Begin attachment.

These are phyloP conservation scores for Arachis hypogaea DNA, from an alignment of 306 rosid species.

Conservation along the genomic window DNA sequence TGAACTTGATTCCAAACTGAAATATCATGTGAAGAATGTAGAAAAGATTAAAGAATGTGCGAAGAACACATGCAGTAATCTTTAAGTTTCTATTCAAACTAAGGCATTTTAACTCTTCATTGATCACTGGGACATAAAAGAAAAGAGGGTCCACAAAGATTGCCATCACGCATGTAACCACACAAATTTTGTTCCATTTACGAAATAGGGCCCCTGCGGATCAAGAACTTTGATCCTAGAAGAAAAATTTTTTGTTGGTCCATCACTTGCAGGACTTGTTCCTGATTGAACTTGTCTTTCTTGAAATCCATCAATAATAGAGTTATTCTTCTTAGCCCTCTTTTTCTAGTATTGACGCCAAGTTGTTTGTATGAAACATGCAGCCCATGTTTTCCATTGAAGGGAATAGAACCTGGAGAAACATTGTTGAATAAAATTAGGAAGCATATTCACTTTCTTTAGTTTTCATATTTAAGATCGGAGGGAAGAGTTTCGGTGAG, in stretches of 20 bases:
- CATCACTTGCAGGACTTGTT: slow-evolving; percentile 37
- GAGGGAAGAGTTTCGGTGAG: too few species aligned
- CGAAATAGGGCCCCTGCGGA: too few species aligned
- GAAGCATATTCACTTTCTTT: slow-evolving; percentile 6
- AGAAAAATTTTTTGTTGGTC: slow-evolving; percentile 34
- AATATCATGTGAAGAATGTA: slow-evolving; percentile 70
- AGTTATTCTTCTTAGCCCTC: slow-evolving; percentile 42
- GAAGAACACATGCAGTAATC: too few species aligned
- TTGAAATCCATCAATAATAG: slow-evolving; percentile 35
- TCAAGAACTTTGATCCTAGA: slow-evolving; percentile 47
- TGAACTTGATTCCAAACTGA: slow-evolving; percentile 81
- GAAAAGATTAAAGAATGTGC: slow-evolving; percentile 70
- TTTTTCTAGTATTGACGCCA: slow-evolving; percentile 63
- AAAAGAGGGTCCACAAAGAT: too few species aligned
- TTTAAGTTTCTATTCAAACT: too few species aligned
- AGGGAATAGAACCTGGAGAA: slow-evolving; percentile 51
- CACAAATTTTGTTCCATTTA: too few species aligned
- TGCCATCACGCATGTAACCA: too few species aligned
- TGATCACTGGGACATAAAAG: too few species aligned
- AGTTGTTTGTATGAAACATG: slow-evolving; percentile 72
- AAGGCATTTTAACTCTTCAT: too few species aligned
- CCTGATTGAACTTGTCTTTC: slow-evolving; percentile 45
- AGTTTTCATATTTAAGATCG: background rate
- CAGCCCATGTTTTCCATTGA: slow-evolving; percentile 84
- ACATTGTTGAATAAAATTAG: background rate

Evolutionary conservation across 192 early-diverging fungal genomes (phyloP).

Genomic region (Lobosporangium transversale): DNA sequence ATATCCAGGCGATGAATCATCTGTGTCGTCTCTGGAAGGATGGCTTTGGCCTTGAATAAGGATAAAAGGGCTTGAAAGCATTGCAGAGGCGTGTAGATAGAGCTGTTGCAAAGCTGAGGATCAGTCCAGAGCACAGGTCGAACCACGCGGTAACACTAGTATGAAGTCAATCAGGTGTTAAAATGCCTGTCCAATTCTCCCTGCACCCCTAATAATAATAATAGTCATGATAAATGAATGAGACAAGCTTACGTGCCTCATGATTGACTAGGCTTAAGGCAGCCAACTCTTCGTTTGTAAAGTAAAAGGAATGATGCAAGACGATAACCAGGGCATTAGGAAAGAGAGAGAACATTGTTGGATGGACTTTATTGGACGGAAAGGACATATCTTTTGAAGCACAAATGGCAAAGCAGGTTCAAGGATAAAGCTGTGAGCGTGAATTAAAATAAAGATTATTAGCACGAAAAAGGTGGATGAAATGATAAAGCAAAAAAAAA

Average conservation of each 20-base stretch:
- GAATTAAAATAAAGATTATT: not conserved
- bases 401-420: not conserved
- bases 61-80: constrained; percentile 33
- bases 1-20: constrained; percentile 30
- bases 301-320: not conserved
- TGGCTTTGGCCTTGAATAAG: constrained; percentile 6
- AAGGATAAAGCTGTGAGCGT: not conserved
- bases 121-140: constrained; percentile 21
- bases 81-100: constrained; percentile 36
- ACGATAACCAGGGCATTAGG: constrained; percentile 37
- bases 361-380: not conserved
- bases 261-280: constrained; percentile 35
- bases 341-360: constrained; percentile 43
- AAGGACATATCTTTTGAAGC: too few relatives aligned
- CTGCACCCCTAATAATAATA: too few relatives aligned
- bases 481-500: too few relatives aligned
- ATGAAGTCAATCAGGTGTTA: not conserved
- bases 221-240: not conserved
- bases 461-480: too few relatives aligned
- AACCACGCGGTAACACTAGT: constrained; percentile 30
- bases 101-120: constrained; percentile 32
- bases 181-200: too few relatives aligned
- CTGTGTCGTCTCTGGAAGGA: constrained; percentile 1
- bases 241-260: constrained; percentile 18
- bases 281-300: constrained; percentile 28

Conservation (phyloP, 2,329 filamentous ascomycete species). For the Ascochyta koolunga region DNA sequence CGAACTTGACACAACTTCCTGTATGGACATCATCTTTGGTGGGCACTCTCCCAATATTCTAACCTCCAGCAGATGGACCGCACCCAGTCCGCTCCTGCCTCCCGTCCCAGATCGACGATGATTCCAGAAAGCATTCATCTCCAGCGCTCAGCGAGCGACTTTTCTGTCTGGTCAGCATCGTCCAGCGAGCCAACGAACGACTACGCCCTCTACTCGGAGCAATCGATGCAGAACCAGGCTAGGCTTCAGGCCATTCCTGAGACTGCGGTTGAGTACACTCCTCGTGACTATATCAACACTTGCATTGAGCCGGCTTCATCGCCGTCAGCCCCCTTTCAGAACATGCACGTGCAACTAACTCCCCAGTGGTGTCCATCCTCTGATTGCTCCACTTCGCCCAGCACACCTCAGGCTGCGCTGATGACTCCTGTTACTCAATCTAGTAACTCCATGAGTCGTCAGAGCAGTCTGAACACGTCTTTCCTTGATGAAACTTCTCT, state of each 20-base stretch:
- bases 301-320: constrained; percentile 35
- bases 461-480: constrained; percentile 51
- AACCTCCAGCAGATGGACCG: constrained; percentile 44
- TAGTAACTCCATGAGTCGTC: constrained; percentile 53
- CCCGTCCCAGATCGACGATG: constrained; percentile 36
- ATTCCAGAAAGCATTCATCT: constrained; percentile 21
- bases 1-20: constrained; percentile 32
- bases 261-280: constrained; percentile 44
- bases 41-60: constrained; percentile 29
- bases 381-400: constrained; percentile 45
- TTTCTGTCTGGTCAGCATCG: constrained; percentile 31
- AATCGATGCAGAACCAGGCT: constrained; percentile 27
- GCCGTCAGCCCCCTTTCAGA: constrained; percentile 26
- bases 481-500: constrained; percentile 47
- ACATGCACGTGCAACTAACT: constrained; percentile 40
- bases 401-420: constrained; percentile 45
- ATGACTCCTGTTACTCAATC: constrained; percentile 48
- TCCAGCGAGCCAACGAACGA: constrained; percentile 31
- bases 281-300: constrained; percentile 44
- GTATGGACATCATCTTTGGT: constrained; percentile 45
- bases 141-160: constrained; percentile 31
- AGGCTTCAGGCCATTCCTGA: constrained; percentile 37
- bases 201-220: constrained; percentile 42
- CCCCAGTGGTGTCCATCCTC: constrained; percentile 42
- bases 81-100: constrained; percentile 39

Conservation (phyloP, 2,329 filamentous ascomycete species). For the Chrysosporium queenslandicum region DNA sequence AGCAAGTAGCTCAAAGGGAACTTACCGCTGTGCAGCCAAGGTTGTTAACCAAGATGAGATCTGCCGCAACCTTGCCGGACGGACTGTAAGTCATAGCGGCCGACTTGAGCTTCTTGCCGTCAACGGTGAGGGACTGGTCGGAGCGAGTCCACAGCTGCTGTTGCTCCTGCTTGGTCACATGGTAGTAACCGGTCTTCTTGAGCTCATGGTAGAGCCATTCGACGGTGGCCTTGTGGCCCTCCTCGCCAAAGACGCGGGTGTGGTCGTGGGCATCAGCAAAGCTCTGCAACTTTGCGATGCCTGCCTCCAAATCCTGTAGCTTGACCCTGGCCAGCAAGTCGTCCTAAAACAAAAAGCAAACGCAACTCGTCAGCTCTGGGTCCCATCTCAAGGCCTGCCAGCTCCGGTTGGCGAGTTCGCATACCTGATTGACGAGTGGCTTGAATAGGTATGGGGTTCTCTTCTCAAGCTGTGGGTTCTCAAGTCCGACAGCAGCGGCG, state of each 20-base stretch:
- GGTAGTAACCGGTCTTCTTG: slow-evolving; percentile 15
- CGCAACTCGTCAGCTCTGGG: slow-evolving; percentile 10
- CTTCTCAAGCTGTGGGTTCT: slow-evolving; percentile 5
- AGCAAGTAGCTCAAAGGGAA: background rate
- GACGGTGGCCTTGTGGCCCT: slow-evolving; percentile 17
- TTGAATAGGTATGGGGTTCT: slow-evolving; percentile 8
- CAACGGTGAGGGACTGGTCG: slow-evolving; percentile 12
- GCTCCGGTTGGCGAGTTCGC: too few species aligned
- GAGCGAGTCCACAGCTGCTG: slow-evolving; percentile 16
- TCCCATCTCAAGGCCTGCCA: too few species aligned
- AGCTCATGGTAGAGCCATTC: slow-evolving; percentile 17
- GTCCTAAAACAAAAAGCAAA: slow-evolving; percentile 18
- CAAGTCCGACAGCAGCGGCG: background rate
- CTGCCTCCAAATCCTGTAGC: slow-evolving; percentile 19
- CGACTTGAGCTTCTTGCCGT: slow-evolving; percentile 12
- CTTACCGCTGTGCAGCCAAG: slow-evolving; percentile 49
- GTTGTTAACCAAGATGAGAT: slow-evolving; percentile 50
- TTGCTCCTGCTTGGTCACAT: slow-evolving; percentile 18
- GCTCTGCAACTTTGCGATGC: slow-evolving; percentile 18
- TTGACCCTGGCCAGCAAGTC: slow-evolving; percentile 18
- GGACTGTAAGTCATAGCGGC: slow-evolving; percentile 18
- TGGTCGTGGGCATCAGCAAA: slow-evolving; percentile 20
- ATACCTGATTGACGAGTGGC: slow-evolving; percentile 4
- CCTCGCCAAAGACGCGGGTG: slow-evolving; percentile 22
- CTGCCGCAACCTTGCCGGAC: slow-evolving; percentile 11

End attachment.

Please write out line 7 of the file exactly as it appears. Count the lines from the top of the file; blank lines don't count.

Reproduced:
- AGAAAAATTTTTTGTTGGTC: slow-evolving; percentile 34